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Omg I love this book! I am so excited yet so crushed that it's over. Really, truly great book. (You were right y'all!) Writer Alyson Noel does such a GREAT job of keep the reader on their toes, constantly engaged and wanting more. I was so frustrated with Damen's ambiguous nature that at times I was screaming at the pages "WTF, DAMEN!!!" Noel pulls you in, gives you a tiny morsel of satisfaction, then let's you hang on again, wanting just a bit more, always guessing. And at the end? The big reveal is so incredibly satisfying, like a long nap after a triathlon. There were so many moments where you think you know who Damen is, but you're so wrong. Noel's characters are so complex that it kept you interested through and through. Her world is original, yet with a hint of the familiar we all know and love. She has creating such new explanations and new ways of looking at the world that makes me want to jump in the pages and become, say, I don't know, Ever maybe? The relationships are beautiful and touching. Damen and Ever so lovely at times despite Damen's hot cold attitude. Riley and Ever's relationship left me crying at the end, completely heartbroken for her. Fans of "Twilight" will love this book. Beautiful love story but instead filled with deep well throughout characters and worlds and great writing. Noel has done a great job at portray the angst ridden teen, the in-love teen, and the emotional roller coaster of love and loss. I give this book a 10/10! Lovely and beautiful. Everyone needs to read it and have it forever on their bookshelves! Can't wait for the sequel (which you get a little tease for at the end of the book, Evermore)!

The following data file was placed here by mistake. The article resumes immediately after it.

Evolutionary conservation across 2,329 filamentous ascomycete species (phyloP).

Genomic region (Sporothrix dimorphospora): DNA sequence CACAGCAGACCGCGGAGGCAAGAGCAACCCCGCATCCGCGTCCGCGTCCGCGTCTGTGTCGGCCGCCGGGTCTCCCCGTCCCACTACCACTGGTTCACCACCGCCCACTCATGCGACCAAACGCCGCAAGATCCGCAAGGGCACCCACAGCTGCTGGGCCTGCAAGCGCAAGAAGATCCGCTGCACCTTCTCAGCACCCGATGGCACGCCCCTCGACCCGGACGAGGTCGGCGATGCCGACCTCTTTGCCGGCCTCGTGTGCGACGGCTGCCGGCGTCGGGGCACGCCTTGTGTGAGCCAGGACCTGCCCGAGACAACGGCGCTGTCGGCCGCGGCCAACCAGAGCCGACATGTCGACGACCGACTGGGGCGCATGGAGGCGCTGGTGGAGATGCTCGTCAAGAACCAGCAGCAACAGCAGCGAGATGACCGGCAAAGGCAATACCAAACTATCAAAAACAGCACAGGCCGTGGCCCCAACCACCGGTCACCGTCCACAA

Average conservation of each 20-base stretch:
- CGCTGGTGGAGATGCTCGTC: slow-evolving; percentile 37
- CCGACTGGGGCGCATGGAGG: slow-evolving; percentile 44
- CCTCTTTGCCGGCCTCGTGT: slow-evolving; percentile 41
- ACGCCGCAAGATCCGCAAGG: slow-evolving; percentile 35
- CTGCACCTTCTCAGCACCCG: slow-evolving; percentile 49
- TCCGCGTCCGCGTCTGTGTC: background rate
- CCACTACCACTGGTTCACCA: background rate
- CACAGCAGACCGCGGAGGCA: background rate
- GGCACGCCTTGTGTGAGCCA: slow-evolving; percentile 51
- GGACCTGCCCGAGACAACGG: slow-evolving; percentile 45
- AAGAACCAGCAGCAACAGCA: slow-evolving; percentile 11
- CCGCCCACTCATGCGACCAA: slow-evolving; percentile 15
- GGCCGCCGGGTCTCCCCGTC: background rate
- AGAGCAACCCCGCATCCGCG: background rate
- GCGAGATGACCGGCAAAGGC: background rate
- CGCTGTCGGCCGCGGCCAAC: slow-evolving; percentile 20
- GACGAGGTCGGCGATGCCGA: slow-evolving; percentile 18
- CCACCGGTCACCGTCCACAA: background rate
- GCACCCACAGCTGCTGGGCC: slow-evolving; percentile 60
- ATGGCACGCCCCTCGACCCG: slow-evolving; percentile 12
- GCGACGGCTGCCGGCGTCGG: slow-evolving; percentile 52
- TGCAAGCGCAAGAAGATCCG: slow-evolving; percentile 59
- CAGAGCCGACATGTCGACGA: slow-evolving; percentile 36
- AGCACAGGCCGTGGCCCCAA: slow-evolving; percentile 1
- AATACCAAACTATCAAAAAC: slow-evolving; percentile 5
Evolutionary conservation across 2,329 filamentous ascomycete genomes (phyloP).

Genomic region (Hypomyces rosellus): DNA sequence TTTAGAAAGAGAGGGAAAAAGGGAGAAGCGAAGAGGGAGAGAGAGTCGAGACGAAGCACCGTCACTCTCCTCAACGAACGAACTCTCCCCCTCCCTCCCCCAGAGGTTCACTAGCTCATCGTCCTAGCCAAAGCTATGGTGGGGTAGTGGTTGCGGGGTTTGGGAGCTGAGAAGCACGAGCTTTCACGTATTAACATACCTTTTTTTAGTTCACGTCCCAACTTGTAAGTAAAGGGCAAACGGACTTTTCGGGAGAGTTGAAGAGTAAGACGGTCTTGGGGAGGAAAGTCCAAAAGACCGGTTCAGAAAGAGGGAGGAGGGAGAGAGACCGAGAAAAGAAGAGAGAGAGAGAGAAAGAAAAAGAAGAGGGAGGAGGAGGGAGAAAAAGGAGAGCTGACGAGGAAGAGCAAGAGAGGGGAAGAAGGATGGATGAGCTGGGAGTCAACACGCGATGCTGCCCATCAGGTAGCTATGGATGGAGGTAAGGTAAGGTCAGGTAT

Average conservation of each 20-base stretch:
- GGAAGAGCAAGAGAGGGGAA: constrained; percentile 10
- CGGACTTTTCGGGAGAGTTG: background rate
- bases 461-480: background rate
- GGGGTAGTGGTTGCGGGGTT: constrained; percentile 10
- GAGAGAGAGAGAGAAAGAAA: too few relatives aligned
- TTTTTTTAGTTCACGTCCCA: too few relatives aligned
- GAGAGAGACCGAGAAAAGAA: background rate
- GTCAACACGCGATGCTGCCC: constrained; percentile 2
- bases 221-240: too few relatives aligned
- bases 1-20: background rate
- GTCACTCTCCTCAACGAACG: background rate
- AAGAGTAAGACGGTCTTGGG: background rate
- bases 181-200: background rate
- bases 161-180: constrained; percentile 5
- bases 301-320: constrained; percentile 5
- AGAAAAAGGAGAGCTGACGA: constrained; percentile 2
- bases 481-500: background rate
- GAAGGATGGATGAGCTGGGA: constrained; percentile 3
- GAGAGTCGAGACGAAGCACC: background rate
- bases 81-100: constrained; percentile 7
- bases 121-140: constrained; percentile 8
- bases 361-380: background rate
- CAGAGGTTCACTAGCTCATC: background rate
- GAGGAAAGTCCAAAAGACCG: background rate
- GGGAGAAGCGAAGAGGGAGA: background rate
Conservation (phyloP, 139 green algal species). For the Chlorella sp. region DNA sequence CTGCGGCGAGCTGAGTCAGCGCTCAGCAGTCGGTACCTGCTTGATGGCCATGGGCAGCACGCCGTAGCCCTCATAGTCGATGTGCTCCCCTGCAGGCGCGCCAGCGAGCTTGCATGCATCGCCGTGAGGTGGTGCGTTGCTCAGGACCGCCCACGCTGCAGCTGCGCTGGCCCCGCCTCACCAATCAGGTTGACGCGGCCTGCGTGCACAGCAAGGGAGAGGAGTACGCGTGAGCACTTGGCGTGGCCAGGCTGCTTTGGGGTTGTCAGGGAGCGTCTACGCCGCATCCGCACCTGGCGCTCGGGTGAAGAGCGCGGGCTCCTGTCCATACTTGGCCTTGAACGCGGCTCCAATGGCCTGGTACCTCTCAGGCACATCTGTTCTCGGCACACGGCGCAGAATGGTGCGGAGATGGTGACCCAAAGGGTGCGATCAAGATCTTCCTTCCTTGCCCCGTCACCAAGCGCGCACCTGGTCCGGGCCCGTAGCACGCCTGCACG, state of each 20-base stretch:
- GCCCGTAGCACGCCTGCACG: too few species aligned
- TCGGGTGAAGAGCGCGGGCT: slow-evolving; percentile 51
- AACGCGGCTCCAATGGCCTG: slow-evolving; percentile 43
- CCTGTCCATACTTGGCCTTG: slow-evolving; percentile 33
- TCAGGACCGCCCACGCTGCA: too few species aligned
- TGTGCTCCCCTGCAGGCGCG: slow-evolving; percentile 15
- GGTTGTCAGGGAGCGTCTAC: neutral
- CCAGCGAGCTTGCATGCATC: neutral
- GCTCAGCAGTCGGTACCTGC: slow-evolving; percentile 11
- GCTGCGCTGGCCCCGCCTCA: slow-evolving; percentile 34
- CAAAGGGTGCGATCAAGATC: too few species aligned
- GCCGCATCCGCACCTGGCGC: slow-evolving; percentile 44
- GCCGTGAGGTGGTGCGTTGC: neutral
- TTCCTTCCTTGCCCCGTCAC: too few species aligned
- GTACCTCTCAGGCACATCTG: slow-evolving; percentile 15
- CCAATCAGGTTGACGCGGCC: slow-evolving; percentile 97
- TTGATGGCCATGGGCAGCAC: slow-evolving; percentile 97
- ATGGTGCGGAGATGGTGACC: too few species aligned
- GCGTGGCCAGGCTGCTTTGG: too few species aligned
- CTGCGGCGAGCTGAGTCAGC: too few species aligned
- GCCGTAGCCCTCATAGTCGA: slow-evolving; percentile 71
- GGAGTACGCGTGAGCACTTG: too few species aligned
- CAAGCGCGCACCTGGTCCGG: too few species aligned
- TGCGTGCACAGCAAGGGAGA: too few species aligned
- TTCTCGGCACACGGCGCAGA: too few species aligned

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J. A. T. Robison's 1963 best seller is a real gem. The finest book about rethinking God and the Christian faith I've ever had the privilege to read. Robinson's points are very simple: we must abandon the frankly unbelievable concept of a God "Out there," a supernatural person who is nothing more than a version of us writ large. Such a God is clearly no more than a psychological projection on our part. But this does NOT mean that we must abandon God. Robinson asks to conceive of God as “the ground of being”. God, for Robinson, is reality at its ultimate depth. The infinite power that brings all into being, and holds together all things. This reality is experienced primarily when we love and our loved. In Robinson's own words; "To assert that 'God is love’ is to believe that in love one comes into touch with the most fundamental reality in the universe, that Being itself ultimately has this character." (53). None of this is original to Robinson. The idea that God is not an "old man in the sky," but the infinite reality present everywhere has been voiced by many theologians and philosophers. But Robinson clarifies and explains the concept with a force that these others do not. Also interesting is Robinson's account of Jesus. Because he rejects all supernaturalism (he rejects naturalism as well), he cannot think of Jesus as essentially God in human form. The traditional idea of Jesus as a divine being with divine powers will not work for Robinson: "the traditional supranaturalistic [point of view:]... suggests that Jesus was really God almighty walking about on earth, dressed up as a man.... He looked like a man, he talked like a man, he felt like a man, but underneath he was God." (66). On this view Jesus becomes, Robinson tells us, a prince disguised as a beggar; the view must be rejected. Robinson's alternative is to remind us that love is the key to the divine ground of being, and that Jesus was the "man for others" who lived that love. In his embracing the outcasts, condemning the power structures that oppress and exploit, healing the sick, and declaring that all love and forgive each other as equal children of God, Jesus shows us the divine. Jesus is, for Robinson, the decisive revelation of God in a human life. And this means that existentially an encounter with Jesus is an encounter with God. Jesus, for Robinson is not different than us in kind, but only in degree. Jesus is fully human, totally one of us, yet he shows us God like no one else. Robinson also has fascinating chapters on prayer on ethics, and a marvelous account of the "worldly holiness" as opposed to "leaving the world." A great book, and I recommend it to anyone searching and questioning their spiritual life.